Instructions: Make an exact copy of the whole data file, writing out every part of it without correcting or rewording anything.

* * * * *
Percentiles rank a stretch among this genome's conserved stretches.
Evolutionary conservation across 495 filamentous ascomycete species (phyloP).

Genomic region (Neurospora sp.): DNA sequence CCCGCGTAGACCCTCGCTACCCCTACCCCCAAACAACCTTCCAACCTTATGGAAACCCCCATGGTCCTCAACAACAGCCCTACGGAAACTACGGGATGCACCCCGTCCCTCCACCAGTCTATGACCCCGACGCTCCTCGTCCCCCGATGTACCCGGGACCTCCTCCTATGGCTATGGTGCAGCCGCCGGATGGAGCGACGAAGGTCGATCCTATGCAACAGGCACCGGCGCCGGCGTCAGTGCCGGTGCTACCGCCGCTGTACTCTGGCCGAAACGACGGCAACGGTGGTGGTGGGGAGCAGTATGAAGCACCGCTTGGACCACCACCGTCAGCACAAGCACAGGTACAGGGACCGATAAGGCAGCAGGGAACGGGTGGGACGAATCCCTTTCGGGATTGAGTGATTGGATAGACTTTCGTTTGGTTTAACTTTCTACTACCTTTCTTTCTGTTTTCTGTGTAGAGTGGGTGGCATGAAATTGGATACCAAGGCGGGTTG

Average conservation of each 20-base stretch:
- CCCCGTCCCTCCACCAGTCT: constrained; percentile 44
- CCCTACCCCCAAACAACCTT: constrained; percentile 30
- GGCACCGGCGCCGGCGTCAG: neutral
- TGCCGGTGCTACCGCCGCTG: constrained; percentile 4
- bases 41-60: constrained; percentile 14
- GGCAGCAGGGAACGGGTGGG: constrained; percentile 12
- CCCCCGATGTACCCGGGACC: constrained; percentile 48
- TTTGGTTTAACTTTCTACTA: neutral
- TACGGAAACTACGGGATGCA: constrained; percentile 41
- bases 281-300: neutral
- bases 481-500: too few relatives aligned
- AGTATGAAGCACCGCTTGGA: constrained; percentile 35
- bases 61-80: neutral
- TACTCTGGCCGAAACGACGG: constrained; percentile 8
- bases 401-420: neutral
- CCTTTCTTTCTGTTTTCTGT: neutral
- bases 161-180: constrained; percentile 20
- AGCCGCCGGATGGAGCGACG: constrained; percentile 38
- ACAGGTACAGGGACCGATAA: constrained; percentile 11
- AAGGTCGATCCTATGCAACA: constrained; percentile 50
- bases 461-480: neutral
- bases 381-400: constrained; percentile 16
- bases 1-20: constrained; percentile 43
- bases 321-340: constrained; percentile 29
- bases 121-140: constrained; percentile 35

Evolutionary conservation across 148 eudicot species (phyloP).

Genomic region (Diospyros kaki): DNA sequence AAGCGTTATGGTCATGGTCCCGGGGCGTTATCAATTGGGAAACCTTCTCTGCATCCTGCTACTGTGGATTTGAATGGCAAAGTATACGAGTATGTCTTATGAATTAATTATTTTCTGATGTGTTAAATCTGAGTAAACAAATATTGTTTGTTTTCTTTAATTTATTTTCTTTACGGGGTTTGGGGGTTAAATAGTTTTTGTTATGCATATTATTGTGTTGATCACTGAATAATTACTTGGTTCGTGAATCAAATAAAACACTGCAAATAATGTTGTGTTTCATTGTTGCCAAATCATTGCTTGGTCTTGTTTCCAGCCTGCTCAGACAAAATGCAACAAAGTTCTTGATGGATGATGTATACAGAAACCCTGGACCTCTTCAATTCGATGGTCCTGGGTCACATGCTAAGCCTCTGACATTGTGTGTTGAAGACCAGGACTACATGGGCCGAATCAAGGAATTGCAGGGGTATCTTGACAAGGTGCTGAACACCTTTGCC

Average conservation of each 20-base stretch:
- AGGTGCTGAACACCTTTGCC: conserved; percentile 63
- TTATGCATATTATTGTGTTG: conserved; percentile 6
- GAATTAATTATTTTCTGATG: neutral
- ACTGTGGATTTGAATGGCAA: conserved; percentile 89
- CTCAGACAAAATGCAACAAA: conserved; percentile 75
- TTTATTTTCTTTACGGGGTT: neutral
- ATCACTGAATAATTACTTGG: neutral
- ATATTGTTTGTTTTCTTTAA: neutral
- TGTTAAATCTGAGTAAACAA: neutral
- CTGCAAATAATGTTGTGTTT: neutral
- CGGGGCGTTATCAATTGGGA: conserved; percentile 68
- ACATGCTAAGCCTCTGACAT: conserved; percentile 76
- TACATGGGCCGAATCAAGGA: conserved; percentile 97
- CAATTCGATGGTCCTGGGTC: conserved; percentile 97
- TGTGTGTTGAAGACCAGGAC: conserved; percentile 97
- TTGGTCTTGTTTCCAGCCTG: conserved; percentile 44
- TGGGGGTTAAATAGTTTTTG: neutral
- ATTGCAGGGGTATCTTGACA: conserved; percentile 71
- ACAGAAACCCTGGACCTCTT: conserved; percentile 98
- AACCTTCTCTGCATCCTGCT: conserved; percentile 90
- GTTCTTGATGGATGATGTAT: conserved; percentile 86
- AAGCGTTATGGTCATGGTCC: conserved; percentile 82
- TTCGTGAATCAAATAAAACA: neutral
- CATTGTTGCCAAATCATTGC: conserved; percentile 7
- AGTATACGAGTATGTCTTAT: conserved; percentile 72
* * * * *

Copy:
Percentiles rank a stretch among this genome's conserved stretches.
Evolutionary conservation across 495 filamentous ascomycete species (phyloP).

Genomic region (Neurospora sp.): DNA sequence CCCGCGTAGACCCTCGCTACCCCTACCCCCAAACAACCTTCCAACCTTATGGAAACCCCCATGGTCCTCAACAACAGCCCTACGGAAACTACGGGATGCACCCCGTCCCTCCACCAGTCTATGACCCCGACGCTCCTCGTCCCCCGATGTACCCGGGACCTCCTCCTATGGCTATGGTGCAGCCGCCGGATGGAGCGACGAAGGTCGATCCTATGCAACAGGCACCGGCGCCGGCGTCAGTGCCGGTGCTACCGCCGCTGTACTCTGGCCGAAACGACGGCAACGGTGGTGGTGGGGAGCAGTATGAAGCACCGCTTGGACCACCACCGTCAGCACAAGCACAGGTACAGGGACCGATAAGGCAGCAGGGAACGGGTGGGACGAATCCCTTTCGGGATTGAGTGATTGGATAGACTTTCGTTTGGTTTAACTTTCTACTACCTTTCTTTCTGTTTTCTGTGTAGAGTGGGTGGCATGAAATTGGATACCAAGGCGGGTTG

Average conservation of each 20-base stretch:
- CCCCGTCCCTCCACCAGTCT: constrained; percentile 44
- CCCTACCCCCAAACAACCTT: constrained; percentile 30
- GGCACCGGCGCCGGCGTCAG: neutral
- TGCCGGTGCTACCGCCGCTG: constrained; percentile 4
- bases 41-60: constrained; percentile 14
- GGCAGCAGGGAACGGGTGGG: constrained; percentile 12
- CCCCCGATGTACCCGGGACC: constrained; percentile 48
- TTTGGTTTAACTTTCTACTA: neutral
- TACGGAAACTACGGGATGCA: constrained; percentile 41
- bases 281-300: neutral
- bases 481-500: too few relatives aligned
- AGTATGAAGCACCGCTTGGA: constrained; percentile 35
- bases 61-80: neutral
- TACTCTGGCCGAAACGACGG: constrained; percentile 8
- bases 401-420: neutral
- CCTTTCTTTCTGTTTTCTGT: neutral
- bases 161-180: constrained; percentile 20
- AGCCGCCGGATGGAGCGACG: constrained; percentile 38
- ACAGGTACAGGGACCGATAA: constrained; percentile 11
- AAGGTCGATCCTATGCAACA: constrained; percentile 50
- bases 461-480: neutral
- bases 381-400: constrained; percentile 16
- bases 1-20: constrained; percentile 43
- bases 321-340: constrained; percentile 29
- bases 121-140: constrained; percentile 35

Evolutionary conservation across 148 eudicot species (phyloP).

Genomic region (Diospyros kaki): DNA sequence AAGCGTTATGGTCATGGTCCCGGGGCGTTATCAATTGGGAAACCTTCTCTGCATCCTGCTACTGTGGATTTGAATGGCAAAGTATACGAGTATGTCTTATGAATTAATTATTTTCTGATGTGTTAAATCTGAGTAAACAAATATTGTTTGTTTTCTTTAATTTATTTTCTTTACGGGGTTTGGGGGTTAAATAGTTTTTGTTATGCATATTATTGTGTTGATCACTGAATAATTACTTGGTTCGTGAATCAAATAAAACACTGCAAATAATGTTGTGTTTCATTGTTGCCAAATCATTGCTTGGTCTTGTTTCCAGCCTGCTCAGACAAAATGCAACAAAGTTCTTGATGGATGATGTATACAGAAACCCTGGACCTCTTCAATTCGATGGTCCTGGGTCACATGCTAAGCCTCTGACATTGTGTGTTGAAGACCAGGACTACATGGGCCGAATCAAGGAATTGCAGGGGTATCTTGACAAGGTGCTGAACACCTTTGCC

Average conservation of each 20-base stretch:
- AGGTGCTGAACACCTTTGCC: conserved; percentile 63
- TTATGCATATTATTGTGTTG: conserved; percentile 6
- GAATTAATTATTTTCTGATG: neutral
- ACTGTGGATTTGAATGGCAA: conserved; percentile 89
- CTCAGACAAAATGCAACAAA: conserved; percentile 75
- TTTATTTTCTTTACGGGGTT: neutral
- ATCACTGAATAATTACTTGG: neutral
- ATATTGTTTGTTTTCTTTAA: neutral
- TGTTAAATCTGAGTAAACAA: neutral
- CTGCAAATAATGTTGTGTTT: neutral
- CGGGGCGTTATCAATTGGGA: conserved; percentile 68
- ACATGCTAAGCCTCTGACAT: conserved; percentile 76
- TACATGGGCCGAATCAAGGA: conserved; percentile 97
- CAATTCGATGGTCCTGGGTC: conserved; percentile 97
- TGTGTGTTGAAGACCAGGAC: conserved; percentile 97
- TTGGTCTTGTTTCCAGCCTG: conserved; percentile 44
- TGGGGGTTAAATAGTTTTTG: neutral
- ATTGCAGGGGTATCTTGACA: conserved; percentile 71
- ACAGAAACCCTGGACCTCTT: conserved; percentile 98
- AACCTTCTCTGCATCCTGCT: conserved; percentile 90
- GTTCTTGATGGATGATGTAT: conserved; percentile 86
- AAGCGTTATGGTCATGGTCC: conserved; percentile 82
- TTCGTGAATCAAATAAAACA: neutral
- CATTGTTGCCAAATCATTGC: conserved; percentile 7
- AGTATACGAGTATGTCTTAT: conserved; percentile 72